Five cohorts of 100 eggs of Rhodnius neglectus Lent 1954 (Hemiptera: Reduviidae) were reared simultaneously in the laboratory under constant conditions (26 ± 1°C and 60 ± 10% RH), with mortality and fecundity data recorded weekly. We calculated stage-specific developmental times, agespecific mortality and fecundity, stage-specific and total preadult mortality, and the intrinsic rate of natural increase (ro = 0.21), the finite population growth rate (λ = 1.23), the net reproductive rate (Ro = 314.24), and the generation time (T = 21.45 wk). Elasticity analysis showed that the dominant life-history traits determining λ were the adult female survival, and the survival of instar V nymphs (molting into adult females). Adult females dominated the stage-specific reproductive value, and the egg stage dominated the stable stage distribution (SSD). The damping ratio (p = 1.11) suggests a relatively rapid period of recovery to a disturbed SSD. Results were compared with previous values from the literature and conform relatively well, considering that environmental conditions were not always the same. Compared with two other species of the same genus, Rhodnius neivai Lent 1953 and Rhodnius prolixus Stål 1859, R. neglectus ranked higher in fecundity (total eggs/ ♀ /life) and in female longevity, intermediate in the intrinsic rate of natural increase (ro), and lower in developmental time and mortality. By fitting a logistic model of population growth to the density field values of a spontaneous colonization of two field experimental chicken coops we estimated the intrinsic rate of natural increase and carrying capacity parameters, and compared the former with our laboratory results.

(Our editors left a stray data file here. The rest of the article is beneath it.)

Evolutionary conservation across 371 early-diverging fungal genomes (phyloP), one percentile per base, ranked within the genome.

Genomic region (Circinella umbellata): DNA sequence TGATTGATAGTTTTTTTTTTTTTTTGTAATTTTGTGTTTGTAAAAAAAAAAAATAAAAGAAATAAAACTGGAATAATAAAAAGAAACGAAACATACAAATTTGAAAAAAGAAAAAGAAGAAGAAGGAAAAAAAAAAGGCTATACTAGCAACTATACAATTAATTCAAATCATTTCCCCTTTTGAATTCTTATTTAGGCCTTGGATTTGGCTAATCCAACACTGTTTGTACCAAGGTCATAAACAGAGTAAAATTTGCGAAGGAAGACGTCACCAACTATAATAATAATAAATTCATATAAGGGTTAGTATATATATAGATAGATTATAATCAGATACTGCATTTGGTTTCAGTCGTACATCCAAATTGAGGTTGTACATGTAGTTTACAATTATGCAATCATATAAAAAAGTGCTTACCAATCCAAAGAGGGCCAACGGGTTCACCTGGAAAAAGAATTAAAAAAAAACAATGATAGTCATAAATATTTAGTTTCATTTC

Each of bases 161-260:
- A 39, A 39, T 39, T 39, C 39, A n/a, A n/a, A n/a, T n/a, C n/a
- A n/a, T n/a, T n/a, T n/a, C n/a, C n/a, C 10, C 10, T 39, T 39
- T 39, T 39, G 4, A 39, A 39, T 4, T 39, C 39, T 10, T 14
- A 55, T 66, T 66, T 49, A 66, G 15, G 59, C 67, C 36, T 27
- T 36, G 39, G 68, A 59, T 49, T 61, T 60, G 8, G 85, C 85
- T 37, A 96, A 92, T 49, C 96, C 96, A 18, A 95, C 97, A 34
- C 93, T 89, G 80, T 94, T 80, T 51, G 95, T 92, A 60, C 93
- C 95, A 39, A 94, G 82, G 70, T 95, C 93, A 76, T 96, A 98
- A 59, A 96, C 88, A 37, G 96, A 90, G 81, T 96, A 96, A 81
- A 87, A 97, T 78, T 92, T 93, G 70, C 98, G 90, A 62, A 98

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Vol. 48 • No. 4